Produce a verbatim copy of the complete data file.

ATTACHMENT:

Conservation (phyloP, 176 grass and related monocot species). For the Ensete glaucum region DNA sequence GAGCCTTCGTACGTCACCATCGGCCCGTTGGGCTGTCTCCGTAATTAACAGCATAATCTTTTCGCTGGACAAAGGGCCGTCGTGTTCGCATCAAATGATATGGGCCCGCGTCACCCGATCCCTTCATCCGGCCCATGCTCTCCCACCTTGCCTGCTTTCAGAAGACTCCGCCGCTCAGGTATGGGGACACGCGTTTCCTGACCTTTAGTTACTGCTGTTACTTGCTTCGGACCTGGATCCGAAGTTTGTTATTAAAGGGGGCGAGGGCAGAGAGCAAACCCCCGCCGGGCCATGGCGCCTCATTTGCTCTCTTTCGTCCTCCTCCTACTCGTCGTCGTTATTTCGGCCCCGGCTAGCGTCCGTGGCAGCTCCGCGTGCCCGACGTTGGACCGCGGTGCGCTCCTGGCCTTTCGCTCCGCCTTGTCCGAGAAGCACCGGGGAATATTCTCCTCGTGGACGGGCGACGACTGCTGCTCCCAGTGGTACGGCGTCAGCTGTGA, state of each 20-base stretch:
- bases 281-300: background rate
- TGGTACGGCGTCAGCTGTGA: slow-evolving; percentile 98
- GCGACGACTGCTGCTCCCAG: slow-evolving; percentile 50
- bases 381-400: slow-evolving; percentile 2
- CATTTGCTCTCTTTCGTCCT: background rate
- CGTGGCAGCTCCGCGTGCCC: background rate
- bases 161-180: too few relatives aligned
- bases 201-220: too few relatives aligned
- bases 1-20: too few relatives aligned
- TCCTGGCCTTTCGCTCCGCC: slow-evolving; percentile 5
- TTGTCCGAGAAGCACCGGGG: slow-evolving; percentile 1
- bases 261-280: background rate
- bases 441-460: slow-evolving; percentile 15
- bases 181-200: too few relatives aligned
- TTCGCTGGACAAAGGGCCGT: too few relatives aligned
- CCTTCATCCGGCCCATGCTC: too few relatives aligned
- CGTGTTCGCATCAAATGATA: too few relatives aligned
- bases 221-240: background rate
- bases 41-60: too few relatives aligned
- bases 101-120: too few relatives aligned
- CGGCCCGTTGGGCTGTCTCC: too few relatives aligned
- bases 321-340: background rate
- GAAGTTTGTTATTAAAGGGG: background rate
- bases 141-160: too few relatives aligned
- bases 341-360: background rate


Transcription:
Conservation (phyloP, 176 grass and related monocot species). For the Ensete glaucum region DNA sequence GAGCCTTCGTACGTCACCATCGGCCCGTTGGGCTGTCTCCGTAATTAACAGCATAATCTTTTCGCTGGACAAAGGGCCGTCGTGTTCGCATCAAATGATATGGGCCCGCGTCACCCGATCCCTTCATCCGGCCCATGCTCTCCCACCTTGCCTGCTTTCAGAAGACTCCGCCGCTCAGGTATGGGGACACGCGTTTCCTGACCTTTAGTTACTGCTGTTACTTGCTTCGGACCTGGATCCGAAGTTTGTTATTAAAGGGGGCGAGGGCAGAGAGCAAACCCCCGCCGGGCCATGGCGCCTCATTTGCTCTCTTTCGTCCTCCTCCTACTCGTCGTCGTTATTTCGGCCCCGGCTAGCGTCCGTGGCAGCTCCGCGTGCCCGACGTTGGACCGCGGTGCGCTCCTGGCCTTTCGCTCCGCCTTGTCCGAGAAGCACCGGGGAATATTCTCCTCGTGGACGGGCGACGACTGCTGCTCCCAGTGGTACGGCGTCAGCTGTGA, state of each 20-base stretch:
- bases 281-300: background rate
- TGGTACGGCGTCAGCTGTGA: slow-evolving; percentile 98
- GCGACGACTGCTGCTCCCAG: slow-evolving; percentile 50
- bases 381-400: slow-evolving; percentile 2
- CATTTGCTCTCTTTCGTCCT: background rate
- CGTGGCAGCTCCGCGTGCCC: background rate
- bases 161-180: too few relatives aligned
- bases 201-220: too few relatives aligned
- bases 1-20: too few relatives aligned
- TCCTGGCCTTTCGCTCCGCC: slow-evolving; percentile 5
- TTGTCCGAGAAGCACCGGGG: slow-evolving; percentile 1
- bases 261-280: background rate
- bases 441-460: slow-evolving; percentile 15
- bases 181-200: too few relatives aligned
- TTCGCTGGACAAAGGGCCGT: too few relatives aligned
- CCTTCATCCGGCCCATGCTC: too few relatives aligned
- CGTGTTCGCATCAAATGATA: too few relatives aligned
- bases 221-240: background rate
- bases 41-60: too few relatives aligned
- bases 101-120: too few relatives aligned
- CGGCCCGTTGGGCTGTCTCC: too few relatives aligned
- bases 321-340: background rate
- GAAGTTTGTTATTAAAGGGG: background rate
- bases 141-160: too few relatives aligned
- bases 341-360: background rate